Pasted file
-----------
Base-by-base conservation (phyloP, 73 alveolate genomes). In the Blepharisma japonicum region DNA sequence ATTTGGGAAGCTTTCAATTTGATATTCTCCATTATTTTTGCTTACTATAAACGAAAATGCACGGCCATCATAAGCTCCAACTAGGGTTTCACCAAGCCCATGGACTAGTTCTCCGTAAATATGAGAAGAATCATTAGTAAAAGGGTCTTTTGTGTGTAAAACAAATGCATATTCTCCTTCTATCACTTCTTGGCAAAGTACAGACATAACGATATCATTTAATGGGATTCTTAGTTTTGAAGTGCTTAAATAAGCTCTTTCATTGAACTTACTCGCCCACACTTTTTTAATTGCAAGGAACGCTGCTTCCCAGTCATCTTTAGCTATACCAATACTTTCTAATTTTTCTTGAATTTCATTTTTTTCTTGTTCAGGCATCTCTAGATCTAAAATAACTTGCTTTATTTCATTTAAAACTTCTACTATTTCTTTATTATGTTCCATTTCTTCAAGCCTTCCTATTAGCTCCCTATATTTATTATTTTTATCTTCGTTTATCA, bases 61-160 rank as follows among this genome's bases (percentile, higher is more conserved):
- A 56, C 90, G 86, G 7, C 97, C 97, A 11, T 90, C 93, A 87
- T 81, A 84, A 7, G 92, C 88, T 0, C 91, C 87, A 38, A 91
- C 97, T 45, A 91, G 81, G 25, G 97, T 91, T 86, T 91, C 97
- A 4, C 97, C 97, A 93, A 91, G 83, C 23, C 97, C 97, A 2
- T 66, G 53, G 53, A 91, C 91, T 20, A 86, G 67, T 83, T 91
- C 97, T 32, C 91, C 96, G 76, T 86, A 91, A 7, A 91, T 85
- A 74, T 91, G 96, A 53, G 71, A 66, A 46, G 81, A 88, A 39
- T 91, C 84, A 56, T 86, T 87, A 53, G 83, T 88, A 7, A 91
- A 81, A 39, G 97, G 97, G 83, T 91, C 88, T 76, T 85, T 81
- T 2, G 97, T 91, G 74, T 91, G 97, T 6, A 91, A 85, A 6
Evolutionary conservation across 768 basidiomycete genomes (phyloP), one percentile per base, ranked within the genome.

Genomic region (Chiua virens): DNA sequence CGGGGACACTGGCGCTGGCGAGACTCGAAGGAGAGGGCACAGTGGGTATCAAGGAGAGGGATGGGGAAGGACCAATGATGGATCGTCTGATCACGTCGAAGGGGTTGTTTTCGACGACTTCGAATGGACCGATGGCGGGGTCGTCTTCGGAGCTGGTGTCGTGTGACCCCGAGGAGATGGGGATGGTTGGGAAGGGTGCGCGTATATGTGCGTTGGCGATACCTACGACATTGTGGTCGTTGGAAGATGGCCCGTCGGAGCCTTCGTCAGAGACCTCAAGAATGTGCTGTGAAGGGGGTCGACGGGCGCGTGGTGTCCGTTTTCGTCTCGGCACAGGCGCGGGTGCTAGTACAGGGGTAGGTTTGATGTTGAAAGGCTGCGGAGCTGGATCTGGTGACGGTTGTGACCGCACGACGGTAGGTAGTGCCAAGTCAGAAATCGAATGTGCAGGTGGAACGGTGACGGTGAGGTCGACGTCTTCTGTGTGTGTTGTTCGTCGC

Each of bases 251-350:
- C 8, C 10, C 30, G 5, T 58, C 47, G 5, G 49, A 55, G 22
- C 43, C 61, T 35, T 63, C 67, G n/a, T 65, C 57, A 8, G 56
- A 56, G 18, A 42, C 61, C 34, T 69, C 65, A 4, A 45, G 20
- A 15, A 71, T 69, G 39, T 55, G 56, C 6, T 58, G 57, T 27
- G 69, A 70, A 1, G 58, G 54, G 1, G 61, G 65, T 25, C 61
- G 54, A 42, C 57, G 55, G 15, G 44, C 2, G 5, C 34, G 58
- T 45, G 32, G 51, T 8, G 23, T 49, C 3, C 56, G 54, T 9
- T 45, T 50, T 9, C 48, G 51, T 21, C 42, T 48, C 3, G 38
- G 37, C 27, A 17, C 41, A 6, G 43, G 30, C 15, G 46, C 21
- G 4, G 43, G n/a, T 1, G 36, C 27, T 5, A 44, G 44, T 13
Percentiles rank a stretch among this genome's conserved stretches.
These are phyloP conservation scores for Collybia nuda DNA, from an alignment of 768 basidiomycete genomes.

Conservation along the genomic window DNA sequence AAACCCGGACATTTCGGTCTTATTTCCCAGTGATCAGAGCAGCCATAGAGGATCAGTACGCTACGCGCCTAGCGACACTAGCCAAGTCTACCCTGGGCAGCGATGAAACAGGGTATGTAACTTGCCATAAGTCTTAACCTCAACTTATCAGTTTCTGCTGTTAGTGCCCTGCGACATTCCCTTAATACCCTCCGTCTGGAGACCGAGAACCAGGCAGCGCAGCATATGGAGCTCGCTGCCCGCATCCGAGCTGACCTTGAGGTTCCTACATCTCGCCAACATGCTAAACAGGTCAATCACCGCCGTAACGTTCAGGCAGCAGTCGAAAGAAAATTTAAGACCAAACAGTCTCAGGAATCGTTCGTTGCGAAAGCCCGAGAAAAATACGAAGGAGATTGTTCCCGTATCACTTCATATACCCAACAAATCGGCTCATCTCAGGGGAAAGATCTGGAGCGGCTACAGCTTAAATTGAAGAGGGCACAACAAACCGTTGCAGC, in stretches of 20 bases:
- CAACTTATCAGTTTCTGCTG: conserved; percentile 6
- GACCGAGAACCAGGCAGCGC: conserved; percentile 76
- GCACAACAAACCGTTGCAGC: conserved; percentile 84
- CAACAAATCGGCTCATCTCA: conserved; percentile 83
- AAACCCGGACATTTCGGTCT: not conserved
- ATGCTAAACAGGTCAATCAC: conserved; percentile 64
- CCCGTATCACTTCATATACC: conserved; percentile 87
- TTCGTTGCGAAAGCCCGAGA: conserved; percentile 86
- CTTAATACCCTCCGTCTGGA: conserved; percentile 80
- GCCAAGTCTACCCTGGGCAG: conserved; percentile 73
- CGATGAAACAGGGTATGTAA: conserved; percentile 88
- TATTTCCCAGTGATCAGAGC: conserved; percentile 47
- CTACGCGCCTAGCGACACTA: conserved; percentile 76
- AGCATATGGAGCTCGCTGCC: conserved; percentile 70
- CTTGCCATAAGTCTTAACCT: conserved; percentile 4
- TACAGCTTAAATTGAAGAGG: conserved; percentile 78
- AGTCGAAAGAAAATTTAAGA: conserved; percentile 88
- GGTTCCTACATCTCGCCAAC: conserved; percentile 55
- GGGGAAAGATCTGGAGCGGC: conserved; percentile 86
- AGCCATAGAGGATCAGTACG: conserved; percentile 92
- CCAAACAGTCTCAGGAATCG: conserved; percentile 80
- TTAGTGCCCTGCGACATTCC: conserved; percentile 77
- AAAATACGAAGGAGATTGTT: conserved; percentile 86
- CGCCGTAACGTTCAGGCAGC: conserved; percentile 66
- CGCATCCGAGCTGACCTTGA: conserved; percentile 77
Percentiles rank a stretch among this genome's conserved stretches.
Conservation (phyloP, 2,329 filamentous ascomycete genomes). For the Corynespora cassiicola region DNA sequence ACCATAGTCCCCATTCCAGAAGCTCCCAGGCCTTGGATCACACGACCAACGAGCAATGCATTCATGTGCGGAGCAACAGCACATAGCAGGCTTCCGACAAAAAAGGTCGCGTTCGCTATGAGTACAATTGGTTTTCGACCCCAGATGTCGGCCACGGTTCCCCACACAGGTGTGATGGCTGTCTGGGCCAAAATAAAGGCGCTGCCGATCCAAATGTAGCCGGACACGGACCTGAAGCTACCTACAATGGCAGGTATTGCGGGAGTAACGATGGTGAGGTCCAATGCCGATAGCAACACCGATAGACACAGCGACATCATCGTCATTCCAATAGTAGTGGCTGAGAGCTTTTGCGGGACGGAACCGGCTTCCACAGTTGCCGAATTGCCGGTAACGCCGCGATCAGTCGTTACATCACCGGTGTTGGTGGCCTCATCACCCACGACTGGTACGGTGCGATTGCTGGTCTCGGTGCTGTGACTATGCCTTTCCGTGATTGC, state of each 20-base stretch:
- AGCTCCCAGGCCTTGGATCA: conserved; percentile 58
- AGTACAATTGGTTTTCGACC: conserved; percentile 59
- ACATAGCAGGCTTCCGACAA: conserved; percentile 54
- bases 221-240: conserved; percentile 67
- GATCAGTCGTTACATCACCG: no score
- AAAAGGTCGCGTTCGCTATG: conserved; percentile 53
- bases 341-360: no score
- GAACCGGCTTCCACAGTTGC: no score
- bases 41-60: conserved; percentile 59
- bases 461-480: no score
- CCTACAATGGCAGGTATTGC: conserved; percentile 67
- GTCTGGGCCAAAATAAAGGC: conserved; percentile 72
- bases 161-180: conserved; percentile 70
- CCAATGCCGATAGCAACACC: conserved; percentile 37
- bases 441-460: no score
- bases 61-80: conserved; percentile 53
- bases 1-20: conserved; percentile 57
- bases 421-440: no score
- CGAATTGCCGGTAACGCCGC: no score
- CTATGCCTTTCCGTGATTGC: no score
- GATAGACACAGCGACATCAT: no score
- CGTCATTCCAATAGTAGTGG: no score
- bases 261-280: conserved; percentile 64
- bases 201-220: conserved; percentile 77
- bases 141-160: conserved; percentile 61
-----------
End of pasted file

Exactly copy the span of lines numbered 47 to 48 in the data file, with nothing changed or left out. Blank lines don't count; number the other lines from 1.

- AGCCATAGAGGATCAGTACG: conserved; percentile 92
- CCAAACAGTCTCAGGAATCG: conserved; percentile 80